I remember sniffing at each bottle and wishing I were old enough to have just one beautiful bottle of my own. Fast forward to today. I have several bottles of perfume on my vanity. While they do not sit on a lace doily, their classic beauty charms me.

So what do you do when you have purchased, made or been gifted a perfume that you absolutely adore but it is too powerful for an elevator compartment? If it is in a bottle that has a stopper or applicator wand, it is much easier to control how much you apply. What if it is in an atomizer or spray bottle? How do you apply a 1/4 (or less) of a spray?

One thing you can do is hang your clothes up and spray them from a distance of 12 inches or greater. It is hard to do when wearing your clothes but it is great because your clothes will release their subtle scent throughout the day. Your clothes will release more scent the more you move and the warmer your body is. This method is great if you are looking for your perfume to last all day.

You can also spritz a cotton ball with your favorite perfume and then apply it to skin. This method is great because it keeps the fragrance close to the skin. This is my favorite method for applying perfume when attending weddings, dinners and other social events. It keeps me smelling nice without a cloud of my perfume announcing my arrival.

Try spraying your legs rather than your decolletage. It gives your nose, and the nose of others, a little bit of space from the fragrance. (This is a great way to keep your perfume from being overwhelming when hugs are going ’round.) With this method the fragrance softly and slowly wafts up throughout the day. I prefer this method when I am in a dress or skirt and will be spending most of my time outside. Family picnics are a great time to try this method.

Another option is to spray your hair brush then run it through your hair. Hair holds on the fragrances very well. (Have you ever noticed you can smell your hair detangler long after your perfume has faded?) By spraying your hair brush, you avoid an overwhelming amount of perfume while still smelling great! This is my favorite method on date nights.

The last method is to take a cotton ball or even a sachet card and spritz the card. Extend your packet of sachet cards by cutting them into small pieces. You can now tuck a few pieces into your pants pocket or even into your bra. This provides subtle yet constant scent all day long, perfect for on the go or rushed mornings!

What other methods do you use for intensely scented perfumes? I want to hear!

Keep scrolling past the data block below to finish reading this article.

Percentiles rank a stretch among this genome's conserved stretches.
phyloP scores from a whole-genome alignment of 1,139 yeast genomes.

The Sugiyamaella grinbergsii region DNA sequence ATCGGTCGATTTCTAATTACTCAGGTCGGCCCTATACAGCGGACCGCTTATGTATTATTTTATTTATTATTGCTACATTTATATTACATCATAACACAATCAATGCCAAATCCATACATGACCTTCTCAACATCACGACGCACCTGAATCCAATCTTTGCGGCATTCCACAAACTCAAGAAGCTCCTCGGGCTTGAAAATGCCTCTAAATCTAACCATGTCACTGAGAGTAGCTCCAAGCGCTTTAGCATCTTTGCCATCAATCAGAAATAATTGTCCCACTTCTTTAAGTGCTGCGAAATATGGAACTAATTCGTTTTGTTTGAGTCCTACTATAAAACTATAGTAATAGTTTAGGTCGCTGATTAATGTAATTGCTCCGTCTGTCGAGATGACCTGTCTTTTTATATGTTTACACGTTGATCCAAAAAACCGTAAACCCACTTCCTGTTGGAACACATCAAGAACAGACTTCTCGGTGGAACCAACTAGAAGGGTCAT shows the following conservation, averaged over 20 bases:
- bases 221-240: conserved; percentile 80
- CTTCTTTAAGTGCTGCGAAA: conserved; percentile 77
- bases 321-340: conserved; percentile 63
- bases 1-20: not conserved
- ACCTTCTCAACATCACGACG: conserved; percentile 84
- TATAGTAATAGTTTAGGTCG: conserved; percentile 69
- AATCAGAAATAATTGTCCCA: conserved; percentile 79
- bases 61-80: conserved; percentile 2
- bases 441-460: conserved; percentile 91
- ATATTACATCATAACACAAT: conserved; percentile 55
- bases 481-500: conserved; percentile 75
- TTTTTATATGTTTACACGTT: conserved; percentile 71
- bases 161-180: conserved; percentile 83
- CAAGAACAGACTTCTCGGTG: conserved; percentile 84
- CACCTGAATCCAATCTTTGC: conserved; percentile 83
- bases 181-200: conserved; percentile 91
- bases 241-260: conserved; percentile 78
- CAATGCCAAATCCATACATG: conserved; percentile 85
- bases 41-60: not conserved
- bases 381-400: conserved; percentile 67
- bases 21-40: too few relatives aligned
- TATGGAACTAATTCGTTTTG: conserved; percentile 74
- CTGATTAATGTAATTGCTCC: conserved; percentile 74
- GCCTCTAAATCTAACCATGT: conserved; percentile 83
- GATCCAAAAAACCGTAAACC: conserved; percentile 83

Taylor

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Creative Fixes and Ideas – Day 2

Okay, so we have covered how to rescue an overly scented soap. What else can you save when things go wrong? Today I will talk about how to save a lotion from being overly colored. Let’s get started!

One thing I tend to rely on when working with a large group of kids are easy and interactive activities. They may range from making Peanut Butter Playdough to using one of our lotion bases. They keep the kids entertained and constantly learning.

A few weeks ago, I was showing a group of kids how to make lotion using a base. They helped choose our fragrance. (I found them clamoring for the Punch Party Fragrance Oil.) After we measure the fragrance into the lotion and started to mix, we decided to add some color. The options were yellow, pink and blue. They decided on blue.

Let’s just say one drop of color would have been sufficient for the 10 oz of lotion we were working with. I regret to say I don’t know how much color was added. It certainly enough to color the skin blue. Heavens above! What would the parents say if I sent their children home with blue skin. It would be a disaster to say the least.

So we scented another 10 oz of Head to Toe Cream and added maybe a 0.25 oz of our brightly blue cream. The bag was distributed and everyone took turns mixing. While I still felt the color was a little strong, the kids loved it and it wasn’t ready to turn their skin to smurf blue. (I tend to like ultra-soft colors. Colors so light they might be considered an off white.)

That was a relatively easy fix. As my chemistry teacher used to say “The solution to pollution is dilution!”

 

Taylor

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Creative Fixes and Ideas – Day 1

Okay, so I have made some doozy mistakes when making  lotions, scrubs and soaps. While mistakes can be rather disheartening, the good news it that many are fixable. This week we will be covering a number of mistakes that can happen and how you can fix them! Come join us. This is one week you don’t want to miss!